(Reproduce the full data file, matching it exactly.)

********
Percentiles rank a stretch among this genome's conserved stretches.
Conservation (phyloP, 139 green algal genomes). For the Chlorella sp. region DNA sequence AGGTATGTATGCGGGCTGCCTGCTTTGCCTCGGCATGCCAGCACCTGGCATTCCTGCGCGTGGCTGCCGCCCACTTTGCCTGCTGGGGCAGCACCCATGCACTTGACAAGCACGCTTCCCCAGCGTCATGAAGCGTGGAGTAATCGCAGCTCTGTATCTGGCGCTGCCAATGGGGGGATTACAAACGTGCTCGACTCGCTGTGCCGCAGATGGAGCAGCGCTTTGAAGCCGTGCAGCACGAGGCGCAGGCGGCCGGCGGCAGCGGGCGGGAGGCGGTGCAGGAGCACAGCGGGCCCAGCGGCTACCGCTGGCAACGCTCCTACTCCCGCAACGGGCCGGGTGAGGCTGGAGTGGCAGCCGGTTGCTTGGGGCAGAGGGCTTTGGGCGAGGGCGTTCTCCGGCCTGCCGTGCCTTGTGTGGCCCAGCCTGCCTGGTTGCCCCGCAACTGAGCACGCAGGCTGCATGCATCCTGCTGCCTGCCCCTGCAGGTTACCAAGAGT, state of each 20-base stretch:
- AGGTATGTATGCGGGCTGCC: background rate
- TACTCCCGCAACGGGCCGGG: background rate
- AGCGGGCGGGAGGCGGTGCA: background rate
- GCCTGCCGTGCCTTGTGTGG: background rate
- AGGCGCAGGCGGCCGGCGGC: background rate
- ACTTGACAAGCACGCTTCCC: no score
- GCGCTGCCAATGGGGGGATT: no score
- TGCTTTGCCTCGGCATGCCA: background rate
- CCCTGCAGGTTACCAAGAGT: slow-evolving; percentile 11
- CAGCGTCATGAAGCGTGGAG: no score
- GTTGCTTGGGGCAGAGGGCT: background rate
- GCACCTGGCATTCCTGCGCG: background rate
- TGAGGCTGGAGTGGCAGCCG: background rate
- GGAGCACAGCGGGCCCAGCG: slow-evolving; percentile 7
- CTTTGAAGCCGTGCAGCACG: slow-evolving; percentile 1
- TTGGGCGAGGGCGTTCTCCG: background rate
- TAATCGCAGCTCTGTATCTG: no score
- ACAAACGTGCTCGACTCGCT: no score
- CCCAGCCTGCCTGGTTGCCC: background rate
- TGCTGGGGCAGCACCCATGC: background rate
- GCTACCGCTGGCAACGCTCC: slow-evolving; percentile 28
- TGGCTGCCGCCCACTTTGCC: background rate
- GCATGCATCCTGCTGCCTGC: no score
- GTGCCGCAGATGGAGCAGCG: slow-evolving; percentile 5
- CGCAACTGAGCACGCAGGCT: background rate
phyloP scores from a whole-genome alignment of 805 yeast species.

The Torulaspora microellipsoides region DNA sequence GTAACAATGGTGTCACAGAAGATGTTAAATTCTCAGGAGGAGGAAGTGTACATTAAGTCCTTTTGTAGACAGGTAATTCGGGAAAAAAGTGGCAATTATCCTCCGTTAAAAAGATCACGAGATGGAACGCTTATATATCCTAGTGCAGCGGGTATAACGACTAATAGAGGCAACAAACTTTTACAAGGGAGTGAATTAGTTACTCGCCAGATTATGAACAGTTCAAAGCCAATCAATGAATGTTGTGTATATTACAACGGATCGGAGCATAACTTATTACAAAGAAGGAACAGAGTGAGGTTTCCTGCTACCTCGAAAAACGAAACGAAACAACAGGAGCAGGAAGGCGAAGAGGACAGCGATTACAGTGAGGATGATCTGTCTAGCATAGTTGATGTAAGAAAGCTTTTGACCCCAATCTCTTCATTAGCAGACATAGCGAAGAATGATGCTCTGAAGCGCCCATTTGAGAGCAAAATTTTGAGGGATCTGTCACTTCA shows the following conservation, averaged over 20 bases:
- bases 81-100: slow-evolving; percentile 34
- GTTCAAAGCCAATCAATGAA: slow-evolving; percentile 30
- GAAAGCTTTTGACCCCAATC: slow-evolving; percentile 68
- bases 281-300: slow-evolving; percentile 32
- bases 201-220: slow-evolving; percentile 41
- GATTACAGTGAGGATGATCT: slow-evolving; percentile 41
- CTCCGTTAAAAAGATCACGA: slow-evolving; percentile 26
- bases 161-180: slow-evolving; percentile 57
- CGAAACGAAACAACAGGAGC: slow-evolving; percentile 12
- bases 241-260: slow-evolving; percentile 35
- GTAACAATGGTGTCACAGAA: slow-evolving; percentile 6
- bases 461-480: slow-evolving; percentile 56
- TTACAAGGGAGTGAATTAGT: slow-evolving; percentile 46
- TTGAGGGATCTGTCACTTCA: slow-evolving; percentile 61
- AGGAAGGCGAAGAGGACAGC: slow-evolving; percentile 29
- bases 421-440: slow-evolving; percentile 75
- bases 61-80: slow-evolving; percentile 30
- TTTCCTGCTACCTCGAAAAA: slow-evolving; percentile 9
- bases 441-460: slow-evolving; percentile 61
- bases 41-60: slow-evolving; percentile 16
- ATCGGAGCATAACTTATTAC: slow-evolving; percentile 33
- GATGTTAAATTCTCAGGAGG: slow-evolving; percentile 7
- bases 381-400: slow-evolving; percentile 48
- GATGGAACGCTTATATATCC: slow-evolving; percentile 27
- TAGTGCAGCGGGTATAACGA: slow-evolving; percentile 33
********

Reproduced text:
Percentiles rank a stretch among this genome's conserved stretches.
Conservation (phyloP, 139 green algal genomes). For the Chlorella sp. region DNA sequence AGGTATGTATGCGGGCTGCCTGCTTTGCCTCGGCATGCCAGCACCTGGCATTCCTGCGCGTGGCTGCCGCCCACTTTGCCTGCTGGGGCAGCACCCATGCACTTGACAAGCACGCTTCCCCAGCGTCATGAAGCGTGGAGTAATCGCAGCTCTGTATCTGGCGCTGCCAATGGGGGGATTACAAACGTGCTCGACTCGCTGTGCCGCAGATGGAGCAGCGCTTTGAAGCCGTGCAGCACGAGGCGCAGGCGGCCGGCGGCAGCGGGCGGGAGGCGGTGCAGGAGCACAGCGGGCCCAGCGGCTACCGCTGGCAACGCTCCTACTCCCGCAACGGGCCGGGTGAGGCTGGAGTGGCAGCCGGTTGCTTGGGGCAGAGGGCTTTGGGCGAGGGCGTTCTCCGGCCTGCCGTGCCTTGTGTGGCCCAGCCTGCCTGGTTGCCCCGCAACTGAGCACGCAGGCTGCATGCATCCTGCTGCCTGCCCCTGCAGGTTACCAAGAGT, state of each 20-base stretch:
- AGGTATGTATGCGGGCTGCC: background rate
- TACTCCCGCAACGGGCCGGG: background rate
- AGCGGGCGGGAGGCGGTGCA: background rate
- GCCTGCCGTGCCTTGTGTGG: background rate
- AGGCGCAGGCGGCCGGCGGC: background rate
- ACTTGACAAGCACGCTTCCC: no score
- GCGCTGCCAATGGGGGGATT: no score
- TGCTTTGCCTCGGCATGCCA: background rate
- CCCTGCAGGTTACCAAGAGT: slow-evolving; percentile 11
- CAGCGTCATGAAGCGTGGAG: no score
- GTTGCTTGGGGCAGAGGGCT: background rate
- GCACCTGGCATTCCTGCGCG: background rate
- TGAGGCTGGAGTGGCAGCCG: background rate
- GGAGCACAGCGGGCCCAGCG: slow-evolving; percentile 7
- CTTTGAAGCCGTGCAGCACG: slow-evolving; percentile 1
- TTGGGCGAGGGCGTTCTCCG: background rate
- TAATCGCAGCTCTGTATCTG: no score
- ACAAACGTGCTCGACTCGCT: no score
- CCCAGCCTGCCTGGTTGCCC: background rate
- TGCTGGGGCAGCACCCATGC: background rate
- GCTACCGCTGGCAACGCTCC: slow-evolving; percentile 28
- TGGCTGCCGCCCACTTTGCC: background rate
- GCATGCATCCTGCTGCCTGC: no score
- GTGCCGCAGATGGAGCAGCG: slow-evolving; percentile 5
- CGCAACTGAGCACGCAGGCT: background rate
phyloP scores from a whole-genome alignment of 805 yeast species.

The Torulaspora microellipsoides region DNA sequence GTAACAATGGTGTCACAGAAGATGTTAAATTCTCAGGAGGAGGAAGTGTACATTAAGTCCTTTTGTAGACAGGTAATTCGGGAAAAAAGTGGCAATTATCCTCCGTTAAAAAGATCACGAGATGGAACGCTTATATATCCTAGTGCAGCGGGTATAACGACTAATAGAGGCAACAAACTTTTACAAGGGAGTGAATTAGTTACTCGCCAGATTATGAACAGTTCAAAGCCAATCAATGAATGTTGTGTATATTACAACGGATCGGAGCATAACTTATTACAAAGAAGGAACAGAGTGAGGTTTCCTGCTACCTCGAAAAACGAAACGAAACAACAGGAGCAGGAAGGCGAAGAGGACAGCGATTACAGTGAGGATGATCTGTCTAGCATAGTTGATGTAAGAAAGCTTTTGACCCCAATCTCTTCATTAGCAGACATAGCGAAGAATGATGCTCTGAAGCGCCCATTTGAGAGCAAAATTTTGAGGGATCTGTCACTTCA shows the following conservation, averaged over 20 bases:
- bases 81-100: slow-evolving; percentile 34
- GTTCAAAGCCAATCAATGAA: slow-evolving; percentile 30
- GAAAGCTTTTGACCCCAATC: slow-evolving; percentile 68
- bases 281-300: slow-evolving; percentile 32
- bases 201-220: slow-evolving; percentile 41
- GATTACAGTGAGGATGATCT: slow-evolving; percentile 41
- CTCCGTTAAAAAGATCACGA: slow-evolving; percentile 26
- bases 161-180: slow-evolving; percentile 57
- CGAAACGAAACAACAGGAGC: slow-evolving; percentile 12
- bases 241-260: slow-evolving; percentile 35
- GTAACAATGGTGTCACAGAA: slow-evolving; percentile 6
- bases 461-480: slow-evolving; percentile 56
- TTACAAGGGAGTGAATTAGT: slow-evolving; percentile 46
- TTGAGGGATCTGTCACTTCA: slow-evolving; percentile 61
- AGGAAGGCGAAGAGGACAGC: slow-evolving; percentile 29
- bases 421-440: slow-evolving; percentile 75
- bases 61-80: slow-evolving; percentile 30
- TTTCCTGCTACCTCGAAAAA: slow-evolving; percentile 9
- bases 441-460: slow-evolving; percentile 61
- bases 41-60: slow-evolving; percentile 16
- ATCGGAGCATAACTTATTAC: slow-evolving; percentile 33
- GATGTTAAATTCTCAGGAGG: slow-evolving; percentile 7
- bases 381-400: slow-evolving; percentile 48
- GATGGAACGCTTATATATCC: slow-evolving; percentile 27
- TAGTGCAGCGGGTATAACGA: slow-evolving; percentile 33